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Gary Sanchez ends 0-for-17 slump with a homer

Yankees designated hitter Gary Sanchez is greeted in

Yankees designated hitter Gary Sanchez is greeted in the dugout after his two-run home run against the Rays during the third inning at Yankee Stadium on Wednesday. Credit: Kathleen Malone-Van Dyke

Gary Sanchez finally has some results to show for the work he’s been putting in to hone his swing.

The Yankees slugger ended an 0-for-17 drought in the third inning Wednesday by driving a 3-and-1 changeup from Rays lefty Blake Snell over the leftfield wall for his first home run of the season. Sanchez hadn’t had a hit since a double on Opening Day in Toronto.

It gave the Yankees a three-run lead in their 7-2 victory at the Stadium.

Sanchez had been tinkering with the mechanics of his swing, and sensed he was rushing at the plate. He knew he was missing good pitches to hit. But he also felt good, and that maintained his confidence. “I wasn’t connecting the way I wanted,” he said through an interpreter.

Aaron Boone sensed Sanchez could be close to locking in during Tuesday’s win over the Rays. He hit a rocket in the fifth inning that third baseman Matt Duffy turned into a double play. Sanchez launched a sharp fly ball to left in the seventh, and Boone thought it might have stayed in the park because of the raw weather and the wind.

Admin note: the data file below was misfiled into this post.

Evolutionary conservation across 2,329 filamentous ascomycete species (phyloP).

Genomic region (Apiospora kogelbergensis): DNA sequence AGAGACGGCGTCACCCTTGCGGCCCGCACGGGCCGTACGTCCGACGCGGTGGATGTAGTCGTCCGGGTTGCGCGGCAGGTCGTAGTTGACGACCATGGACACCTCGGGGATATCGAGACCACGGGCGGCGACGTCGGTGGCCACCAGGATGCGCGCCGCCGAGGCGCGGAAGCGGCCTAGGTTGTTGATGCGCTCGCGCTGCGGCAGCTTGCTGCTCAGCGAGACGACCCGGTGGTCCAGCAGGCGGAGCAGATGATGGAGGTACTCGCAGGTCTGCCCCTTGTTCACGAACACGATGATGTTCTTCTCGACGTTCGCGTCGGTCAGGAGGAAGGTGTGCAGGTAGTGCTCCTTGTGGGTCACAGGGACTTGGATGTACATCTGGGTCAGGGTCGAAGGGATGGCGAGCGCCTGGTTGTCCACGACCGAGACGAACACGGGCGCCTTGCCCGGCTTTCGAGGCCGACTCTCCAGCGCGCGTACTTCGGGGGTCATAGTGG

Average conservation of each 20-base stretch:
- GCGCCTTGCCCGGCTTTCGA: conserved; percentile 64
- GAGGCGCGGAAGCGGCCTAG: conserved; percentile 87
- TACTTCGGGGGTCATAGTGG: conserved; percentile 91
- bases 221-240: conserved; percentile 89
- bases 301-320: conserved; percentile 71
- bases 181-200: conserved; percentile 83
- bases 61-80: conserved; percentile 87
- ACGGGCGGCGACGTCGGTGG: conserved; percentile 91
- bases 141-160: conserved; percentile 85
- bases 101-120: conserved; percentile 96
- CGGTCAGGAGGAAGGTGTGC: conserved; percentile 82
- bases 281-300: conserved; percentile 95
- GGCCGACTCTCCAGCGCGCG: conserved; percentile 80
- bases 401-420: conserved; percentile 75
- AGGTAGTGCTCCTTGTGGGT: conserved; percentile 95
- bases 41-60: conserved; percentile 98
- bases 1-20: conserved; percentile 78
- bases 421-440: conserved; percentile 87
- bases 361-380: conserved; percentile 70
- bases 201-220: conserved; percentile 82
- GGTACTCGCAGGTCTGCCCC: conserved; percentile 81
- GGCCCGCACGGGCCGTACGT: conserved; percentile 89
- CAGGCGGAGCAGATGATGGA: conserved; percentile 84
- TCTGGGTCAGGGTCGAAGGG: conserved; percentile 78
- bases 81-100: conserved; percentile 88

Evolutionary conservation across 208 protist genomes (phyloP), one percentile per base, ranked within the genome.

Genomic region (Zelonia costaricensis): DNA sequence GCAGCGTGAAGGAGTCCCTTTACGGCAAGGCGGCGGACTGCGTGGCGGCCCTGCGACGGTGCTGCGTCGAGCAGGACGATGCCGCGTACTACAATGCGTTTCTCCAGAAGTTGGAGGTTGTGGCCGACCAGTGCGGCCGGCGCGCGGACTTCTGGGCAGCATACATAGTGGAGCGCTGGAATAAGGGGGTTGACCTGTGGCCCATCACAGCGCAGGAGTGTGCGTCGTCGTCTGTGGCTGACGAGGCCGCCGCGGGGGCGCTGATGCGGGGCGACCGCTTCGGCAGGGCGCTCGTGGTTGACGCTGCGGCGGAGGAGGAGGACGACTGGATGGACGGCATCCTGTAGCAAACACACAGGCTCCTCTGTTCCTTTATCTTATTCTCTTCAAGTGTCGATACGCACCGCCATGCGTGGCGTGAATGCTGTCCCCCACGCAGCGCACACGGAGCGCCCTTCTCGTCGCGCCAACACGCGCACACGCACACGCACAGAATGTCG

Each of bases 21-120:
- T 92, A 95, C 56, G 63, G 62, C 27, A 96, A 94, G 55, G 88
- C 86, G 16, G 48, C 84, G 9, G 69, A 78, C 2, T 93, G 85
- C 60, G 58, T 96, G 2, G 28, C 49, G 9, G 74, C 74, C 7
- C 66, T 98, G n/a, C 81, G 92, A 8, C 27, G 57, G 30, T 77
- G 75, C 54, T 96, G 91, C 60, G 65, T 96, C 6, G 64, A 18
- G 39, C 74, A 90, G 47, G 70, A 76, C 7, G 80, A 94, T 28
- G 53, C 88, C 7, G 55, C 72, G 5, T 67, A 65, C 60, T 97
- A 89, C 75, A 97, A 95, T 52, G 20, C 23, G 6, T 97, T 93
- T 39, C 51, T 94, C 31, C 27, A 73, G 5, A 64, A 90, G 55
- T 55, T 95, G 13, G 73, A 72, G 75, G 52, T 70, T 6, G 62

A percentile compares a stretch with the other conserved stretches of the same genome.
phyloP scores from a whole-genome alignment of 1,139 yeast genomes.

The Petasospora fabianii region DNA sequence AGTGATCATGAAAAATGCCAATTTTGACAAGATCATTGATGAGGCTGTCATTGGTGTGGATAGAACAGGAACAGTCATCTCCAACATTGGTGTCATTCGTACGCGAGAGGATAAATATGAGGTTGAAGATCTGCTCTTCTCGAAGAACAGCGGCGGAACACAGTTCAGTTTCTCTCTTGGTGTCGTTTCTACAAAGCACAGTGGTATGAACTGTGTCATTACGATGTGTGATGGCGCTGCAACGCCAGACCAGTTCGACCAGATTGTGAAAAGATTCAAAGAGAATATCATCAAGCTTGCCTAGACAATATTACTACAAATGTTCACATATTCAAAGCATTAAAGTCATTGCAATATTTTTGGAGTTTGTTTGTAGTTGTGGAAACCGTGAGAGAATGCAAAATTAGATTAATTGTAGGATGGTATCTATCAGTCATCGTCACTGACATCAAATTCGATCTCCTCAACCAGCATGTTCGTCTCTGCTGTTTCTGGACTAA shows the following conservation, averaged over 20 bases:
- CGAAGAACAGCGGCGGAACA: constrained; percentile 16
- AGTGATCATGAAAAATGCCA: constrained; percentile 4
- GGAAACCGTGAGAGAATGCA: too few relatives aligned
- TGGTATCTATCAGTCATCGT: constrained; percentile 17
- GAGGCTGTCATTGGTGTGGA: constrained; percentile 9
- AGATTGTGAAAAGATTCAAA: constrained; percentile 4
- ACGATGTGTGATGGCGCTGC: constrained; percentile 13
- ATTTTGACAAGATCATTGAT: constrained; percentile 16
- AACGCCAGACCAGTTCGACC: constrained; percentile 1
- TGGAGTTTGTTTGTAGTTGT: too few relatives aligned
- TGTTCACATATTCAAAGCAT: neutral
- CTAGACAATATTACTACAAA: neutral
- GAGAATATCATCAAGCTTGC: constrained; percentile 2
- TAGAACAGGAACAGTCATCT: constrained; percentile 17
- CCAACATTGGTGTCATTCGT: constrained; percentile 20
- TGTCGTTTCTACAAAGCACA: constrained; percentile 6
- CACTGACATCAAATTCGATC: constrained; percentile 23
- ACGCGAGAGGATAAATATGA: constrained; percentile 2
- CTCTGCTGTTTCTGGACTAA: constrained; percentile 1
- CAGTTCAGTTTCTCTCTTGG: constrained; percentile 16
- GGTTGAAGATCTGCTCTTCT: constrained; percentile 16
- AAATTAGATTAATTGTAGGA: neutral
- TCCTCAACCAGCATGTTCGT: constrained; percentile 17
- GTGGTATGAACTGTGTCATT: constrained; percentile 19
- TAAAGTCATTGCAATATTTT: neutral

“I felt like he was getting closer. Even today, the first at-bat [a strikeout that included three foul balls], I thought he was getting close,’’ Boone said. “And I actually said something to him after his first at-bat — ‘You’re getting real close’ — and then he was able to clip one.

“With guys like that, guys you know are going to hit and mash, they get off a little slow, you know that at some point somebody’s going to pay the price for that.”

Sanchez, coming off a season in which he had 33 homers and 90 RBIs, is part of the Yankees’ “Big Three’’ with Aaron Judge and Giancarlo Stanton. Still, he was hitting .050 (1-for-20) going into that at-bat against Snell.

“Not frustrated, I wouldn’t say that. It’s a long season, right?” he said. “I’ve had some good swings and I’ve felt good. It’s just a matter of making minor adjustments here and there.”

He was working on those adjustments — in the batting cage and by reviewing video — before the game with hitting coach Marcus Thames. Sanchez said the goal was “keep my swing shorter, make good contact on a ball and stay up the middle. That’s what I wanted to do. I felt like I was a little too rushed when I was hitting, and don’t miss your pitch.”

He didn’t miss that Snell changeup. According to Statcast, it came off his bat at 106 mph and traveled 369 feet.

Boone said that at no point in the slump did Sanchez seem vexed. “When you’re a hitter the caliber of Gary,’’ he said, “you understand it’s a matter of time before somebody’s going to pay for some outs.”

New York Sports